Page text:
Israel in touch with '10 countries' over Jerusalem embassy move
Gali Tibbon (AFP/File)
Israel is in contact with “at least 10 countries” who have expressed their intentions to move their embassies from Tel Aviv to Jerusalem, Deputy Foreign Minister Tzipi Hotovely said on Monday, in the wake of US President Trump’s widely-contested December 6 decision.
"We are in contact with at least ten countries, some of them in Europe" to discuss the move, deputy foreign minister Tzipi Hotovely told public radio.
In an interview with Israel Radio, Hotovely refused to name the countries she was in talks with but Channel 10 reported that Honduras was the next likely country to follow suit from its neighbouring Guatemala. Both Central American countries were two of the nine nations that voted “no” alongside the US at the UN General Assembly to oppose the denouncement of Trump’s decision.
Other countries named amid the speculation of the Tel-Aviv to Jerusalem move included the Philippines, Romania and South Sudan.
Israel and Honduras have a short history of close ties, in 2016 they signed an agreement where Israel agreed to provide military assistance to enhance the country’s armed force in its efforts to fight organized crime
Hotovely said US President Donald Trump's statement would "trigger a wave" of such moves. "So far we have only seen the beginning," she said.
Guatemala, in the early hours of Monday became the second country, to declare its decision to move its Tel Aviv embassy following Trump’s lead.
Israeli Prime Minister Netanyahu praising the decision said, “God bless you my friend, President Morales! God bless both our countries - Israel and Guatemala!”
The Palestinians have declared the Guatemalan decision, “a shameful and illegal act that goes totally against the wishes of church leaders in Jerusalem.” Adding that, “the state of Palestine considers this as a flagrant act of hostility against the inalienable rights of the Palestinian people and international law.”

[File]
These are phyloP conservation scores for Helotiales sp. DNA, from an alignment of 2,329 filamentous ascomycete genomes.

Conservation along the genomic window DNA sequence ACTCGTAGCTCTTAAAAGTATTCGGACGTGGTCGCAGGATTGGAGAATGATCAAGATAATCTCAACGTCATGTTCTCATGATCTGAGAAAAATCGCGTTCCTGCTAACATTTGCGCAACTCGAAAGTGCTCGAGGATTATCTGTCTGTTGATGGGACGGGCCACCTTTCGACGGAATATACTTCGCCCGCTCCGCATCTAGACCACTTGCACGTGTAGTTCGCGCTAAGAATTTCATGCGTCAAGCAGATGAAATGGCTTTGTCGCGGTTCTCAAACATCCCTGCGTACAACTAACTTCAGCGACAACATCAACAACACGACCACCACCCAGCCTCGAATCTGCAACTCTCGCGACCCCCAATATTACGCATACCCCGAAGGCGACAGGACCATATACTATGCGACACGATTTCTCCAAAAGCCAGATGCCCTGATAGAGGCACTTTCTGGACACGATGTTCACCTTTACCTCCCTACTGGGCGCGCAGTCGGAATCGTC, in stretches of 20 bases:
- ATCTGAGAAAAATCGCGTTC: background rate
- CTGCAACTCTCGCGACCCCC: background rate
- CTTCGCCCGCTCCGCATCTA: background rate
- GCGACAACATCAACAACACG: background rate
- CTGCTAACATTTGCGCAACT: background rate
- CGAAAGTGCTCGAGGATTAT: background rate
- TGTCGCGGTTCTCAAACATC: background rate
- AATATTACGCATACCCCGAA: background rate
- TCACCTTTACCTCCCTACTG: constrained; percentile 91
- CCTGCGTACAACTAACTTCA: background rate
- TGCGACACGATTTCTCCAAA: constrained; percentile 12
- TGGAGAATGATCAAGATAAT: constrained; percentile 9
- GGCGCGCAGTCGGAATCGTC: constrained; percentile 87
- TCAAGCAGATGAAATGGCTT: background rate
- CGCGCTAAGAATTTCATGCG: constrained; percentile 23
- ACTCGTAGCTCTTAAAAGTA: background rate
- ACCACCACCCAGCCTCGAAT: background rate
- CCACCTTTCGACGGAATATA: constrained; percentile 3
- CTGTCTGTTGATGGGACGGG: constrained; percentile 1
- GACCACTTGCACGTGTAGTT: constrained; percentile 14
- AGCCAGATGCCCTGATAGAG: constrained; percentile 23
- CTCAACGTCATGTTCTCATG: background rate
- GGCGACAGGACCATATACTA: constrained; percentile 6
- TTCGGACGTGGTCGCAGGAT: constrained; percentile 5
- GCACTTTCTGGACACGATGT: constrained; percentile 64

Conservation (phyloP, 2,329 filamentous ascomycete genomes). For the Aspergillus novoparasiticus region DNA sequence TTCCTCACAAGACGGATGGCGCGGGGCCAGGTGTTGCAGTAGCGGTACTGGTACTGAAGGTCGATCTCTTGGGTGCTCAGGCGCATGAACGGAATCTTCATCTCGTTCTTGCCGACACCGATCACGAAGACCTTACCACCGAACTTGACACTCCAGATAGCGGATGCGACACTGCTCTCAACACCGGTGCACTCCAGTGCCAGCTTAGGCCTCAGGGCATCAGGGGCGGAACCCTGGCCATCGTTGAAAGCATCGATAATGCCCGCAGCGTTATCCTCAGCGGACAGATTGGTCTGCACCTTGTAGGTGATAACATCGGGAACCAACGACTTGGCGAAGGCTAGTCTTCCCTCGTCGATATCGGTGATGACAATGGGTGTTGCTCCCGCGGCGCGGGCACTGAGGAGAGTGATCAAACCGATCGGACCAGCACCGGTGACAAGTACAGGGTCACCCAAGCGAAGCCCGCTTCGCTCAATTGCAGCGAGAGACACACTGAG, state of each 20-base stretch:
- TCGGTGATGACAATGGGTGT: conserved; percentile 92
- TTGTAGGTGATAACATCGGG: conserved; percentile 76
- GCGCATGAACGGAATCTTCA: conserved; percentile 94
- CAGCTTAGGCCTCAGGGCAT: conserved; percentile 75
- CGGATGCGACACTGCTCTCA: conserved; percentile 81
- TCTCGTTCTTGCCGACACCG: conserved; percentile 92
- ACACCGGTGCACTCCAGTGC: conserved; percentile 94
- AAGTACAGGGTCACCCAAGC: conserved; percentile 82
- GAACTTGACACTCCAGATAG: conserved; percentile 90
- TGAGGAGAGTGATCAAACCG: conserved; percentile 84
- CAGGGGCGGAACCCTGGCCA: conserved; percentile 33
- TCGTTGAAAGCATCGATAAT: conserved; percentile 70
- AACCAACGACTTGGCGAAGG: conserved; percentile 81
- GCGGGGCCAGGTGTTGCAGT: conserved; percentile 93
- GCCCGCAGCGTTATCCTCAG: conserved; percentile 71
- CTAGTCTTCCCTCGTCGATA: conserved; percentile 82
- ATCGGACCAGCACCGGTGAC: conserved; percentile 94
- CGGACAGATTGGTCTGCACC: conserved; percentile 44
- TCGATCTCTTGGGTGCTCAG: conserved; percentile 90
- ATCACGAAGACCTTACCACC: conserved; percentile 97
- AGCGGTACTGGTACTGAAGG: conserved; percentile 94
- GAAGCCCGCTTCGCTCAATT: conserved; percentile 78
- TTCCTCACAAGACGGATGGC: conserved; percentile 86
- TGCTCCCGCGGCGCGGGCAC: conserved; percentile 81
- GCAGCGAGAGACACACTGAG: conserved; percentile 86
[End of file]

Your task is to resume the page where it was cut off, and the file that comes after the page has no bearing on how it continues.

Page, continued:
Israel seized the eastern part of Jerusalem in the 1967 Six Day War and later annexed it in a move not recognized by the international community.
Several mainly Latin American countries had diplomatic missions in Jerusalem until a 1980 UN Security Council resolution condemning Israel's attempt to alter the "character and status" of the city, saying it was a barrier to peace.
Trump's announcement on December 6 sparked anger in the Palestinian territories and across the Muslim world.
Israelis see the whole of the city as their undivided capital while the Palestinians view the east as the capital of their future state.
No country currently has its embassy in Jerusalem, instead keeping them in the Israeli commercial capital Tel Aviv.
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I hope "palistinians" are now understanding that both their fatah and hamas "leaders" have failed them at every opportunity since arafat first chose war over the offer of 95% of their demands for a state and peace. Abbas is still an arafat era terrorist, holocaust denier and jew-hater who has his schools teaching the next generation of palistinians the ways of hate and bigotry and failure over peace, a stare and prosperity for their people.